Italy’s bonds led gains by the securities of Europe’s most-indebted nations after European Union leaders signed a fiscal-discipline treaty, fueling optimism a solution to the debt crisis is getting nearer.
German 10-year bund yields climbed from the lowest in almost two weeks after Greek Prime Minister Lucas Papademos said he was committed to concluding debt-swap talks with the nation’s creditors, reducing demand for safer securities. Portuguese 10- year yields dropped more than a percentage point after surging to a euro-era record yesterday. Belgium’s two-year notes rose even as the country’s borrowing costs climbed at a bill sale.
“The deal that they did on the fiscal rules was good and that is supporting risk sentiment today,” said Niels From, chief analyst at Nordea Bank AB in Copenhagen. “What’s been decided won’t help with the current crisis, but will prevent future crises, so it might have a positive short-term impact.”
Italy’s 10-year yield fell 12 basis points, or 0.12 percentage point, to 5.97 percent at 4:18 p.m. London time. The 5 percent bond due March 2022 gained 0.805, or 8.05 euros per 1,000-euro ($1,315) face amount, to 93.29.
The extra yield investors demand to hold the securities instead of their German counterparts shrank 12 basis points to 4.18 percentage points. The spread has contracted from a record 5.75 percentage points on Nov. 9.
Spanish 10-year yields dropped six basis points to 4.98 percent, narrowing the spread over German bunds by six basis points to 3.19 percentage points.
EU leaders signed off on key measures of the strategy to end the financial crisis at a summit in Brussels late yesterday. They agreed to accelerate the setup of a permanent 500 billion- euro rescue fund and endorsed a German-inspired deficit-control treaty. Papademos told reporters after the meeting he is “strongly committed” to reaching an agreement with creditors.
German 10-year bonds dropped for the first time in five days, with yields rising one basis point to 1.80 percent. They are little changed this month.
Spanish bonds advanced before the government holds a note auction on Feb. 2. The country will sell debt maturing in July 2015, October 2016 and January 2017.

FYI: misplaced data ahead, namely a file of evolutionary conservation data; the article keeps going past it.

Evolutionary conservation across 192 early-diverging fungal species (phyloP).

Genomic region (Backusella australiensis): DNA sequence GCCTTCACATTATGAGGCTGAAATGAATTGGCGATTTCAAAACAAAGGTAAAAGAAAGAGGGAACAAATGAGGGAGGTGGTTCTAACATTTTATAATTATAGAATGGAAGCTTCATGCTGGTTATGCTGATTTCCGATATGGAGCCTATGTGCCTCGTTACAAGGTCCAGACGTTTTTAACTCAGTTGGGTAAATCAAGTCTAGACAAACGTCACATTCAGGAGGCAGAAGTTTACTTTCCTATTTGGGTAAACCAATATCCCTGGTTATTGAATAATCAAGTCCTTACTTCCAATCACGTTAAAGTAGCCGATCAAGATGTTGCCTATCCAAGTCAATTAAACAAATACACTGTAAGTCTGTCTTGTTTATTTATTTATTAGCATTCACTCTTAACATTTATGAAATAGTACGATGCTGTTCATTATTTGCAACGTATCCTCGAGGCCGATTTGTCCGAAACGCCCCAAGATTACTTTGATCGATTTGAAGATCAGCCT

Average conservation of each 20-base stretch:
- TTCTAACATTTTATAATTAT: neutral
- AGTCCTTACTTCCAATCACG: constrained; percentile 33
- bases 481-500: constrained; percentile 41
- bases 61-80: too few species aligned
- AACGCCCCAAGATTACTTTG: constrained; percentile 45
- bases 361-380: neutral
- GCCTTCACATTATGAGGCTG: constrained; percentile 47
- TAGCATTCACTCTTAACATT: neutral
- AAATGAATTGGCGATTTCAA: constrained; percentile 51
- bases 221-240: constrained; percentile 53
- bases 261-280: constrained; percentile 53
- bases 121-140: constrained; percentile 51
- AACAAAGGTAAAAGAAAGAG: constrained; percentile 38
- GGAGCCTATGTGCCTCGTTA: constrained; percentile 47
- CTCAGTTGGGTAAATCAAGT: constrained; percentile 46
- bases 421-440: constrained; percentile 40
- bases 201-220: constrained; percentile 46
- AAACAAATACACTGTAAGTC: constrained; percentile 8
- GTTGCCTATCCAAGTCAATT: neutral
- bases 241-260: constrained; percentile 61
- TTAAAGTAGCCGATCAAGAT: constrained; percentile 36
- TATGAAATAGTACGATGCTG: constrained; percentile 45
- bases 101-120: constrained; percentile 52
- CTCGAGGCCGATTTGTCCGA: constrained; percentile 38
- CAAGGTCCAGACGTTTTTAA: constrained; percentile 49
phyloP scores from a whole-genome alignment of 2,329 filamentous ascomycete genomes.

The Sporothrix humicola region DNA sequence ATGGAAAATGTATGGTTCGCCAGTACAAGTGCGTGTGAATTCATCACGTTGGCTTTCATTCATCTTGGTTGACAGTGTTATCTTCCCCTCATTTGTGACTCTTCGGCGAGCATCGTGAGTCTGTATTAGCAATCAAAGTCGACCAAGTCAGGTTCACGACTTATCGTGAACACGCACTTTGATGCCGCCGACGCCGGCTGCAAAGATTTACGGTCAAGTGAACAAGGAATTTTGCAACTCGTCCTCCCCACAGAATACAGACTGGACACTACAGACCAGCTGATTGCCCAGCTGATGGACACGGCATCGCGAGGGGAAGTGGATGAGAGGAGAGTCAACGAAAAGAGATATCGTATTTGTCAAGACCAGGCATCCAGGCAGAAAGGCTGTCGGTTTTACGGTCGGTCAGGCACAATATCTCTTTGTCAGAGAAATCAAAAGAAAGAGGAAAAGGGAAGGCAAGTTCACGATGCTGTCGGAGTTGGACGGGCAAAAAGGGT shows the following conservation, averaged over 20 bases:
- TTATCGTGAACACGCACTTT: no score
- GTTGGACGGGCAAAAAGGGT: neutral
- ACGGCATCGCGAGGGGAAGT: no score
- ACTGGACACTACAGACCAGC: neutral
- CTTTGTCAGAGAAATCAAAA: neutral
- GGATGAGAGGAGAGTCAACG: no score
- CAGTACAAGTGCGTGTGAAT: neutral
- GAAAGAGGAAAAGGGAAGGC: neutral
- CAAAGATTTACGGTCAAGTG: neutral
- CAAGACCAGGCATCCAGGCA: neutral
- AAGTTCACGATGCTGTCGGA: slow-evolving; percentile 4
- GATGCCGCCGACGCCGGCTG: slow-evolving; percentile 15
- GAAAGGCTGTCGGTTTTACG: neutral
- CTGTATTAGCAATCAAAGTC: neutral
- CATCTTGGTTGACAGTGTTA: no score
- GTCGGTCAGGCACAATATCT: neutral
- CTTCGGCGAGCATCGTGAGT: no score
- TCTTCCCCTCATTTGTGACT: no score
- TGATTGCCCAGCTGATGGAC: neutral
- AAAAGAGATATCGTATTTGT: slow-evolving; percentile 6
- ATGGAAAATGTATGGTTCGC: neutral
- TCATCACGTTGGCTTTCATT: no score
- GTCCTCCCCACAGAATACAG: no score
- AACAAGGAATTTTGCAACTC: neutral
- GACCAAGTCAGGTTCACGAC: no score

“Markets are already focusing on the Spanish auctions on Thursday,” said Peter Schaffrik, head of European interest-rate strategy at RBC Capital Markets in London. “The hurdle for Spain is relatively high, but the domestic banks are eager to buy the paper.”
Portugal (GSPT10YR)’s 10-year yield dropped 117 basis points to 16.23 percent, after climbing to 18.29 percent, the highest in the euro era. The price rose 2.69 to 42.58 percent of face value.
The nation’s bonds tumbled yesterday amid speculation investors will have to take losses on their holdings in the event of a Greek debt deal.
Volatility on Portuguese sovereign debt was the highest in euro-area markets today, followed by France and Finland, according to measures of 10-year bonds, two- and 10-year spreads and credit-default swaps.
Belgian notes declined after the nation sold 2.58 billion euros of bills, less than the 3 billion euros it had planned.
The treasury auctioned 1.64 billion euros of three-month bills at a weighted average yield of 0.506 percent, versus 0.429 percent in the most recent sale two weeks ago. Demand rose to 2.7 times the amount issued, from 2.24 times on Jan. 17.
Belgian two-year yields fell four basis points to 1.51 after dropping to 1.48 percent, the lowest since November 2010.
Italian bonds have returned 4.9 percent this month, after dropping 5.7 percent in 2011, according to indexes compiled by Bloomberg and the European Federation of Financial Analysts Societies. Portuguese bonds slid 16 percent in January, while Greek securities declined 1.4 percent.
Demand for Spanish and Italian bonds has been bolstered after the European Central Bank said on Dec. 8 it would offer unlimited three-year cash to the region’s financial institutions to stimulate lending. Spain’s two-year yields have dropped more than 2 percentage points since then amid speculation banks are buying the securities to use as collateral with the ECB.
Banks may ask for as much as twice the 489 billion euros the central bank supplied last month at the next refinancing operation in February, the Financial Times reported today, citing some of area’s biggest lenders, without naming them.
Finnish bonds underperformed their German counterparts as the country said it planned to sell new 15-year bonds. The extra yield investors get for holding Finland’s 10-year debt instead of bunds widened four basis points to 48 basis points.
The country’s 10-year yield increased four basis points to 2.27 percent.
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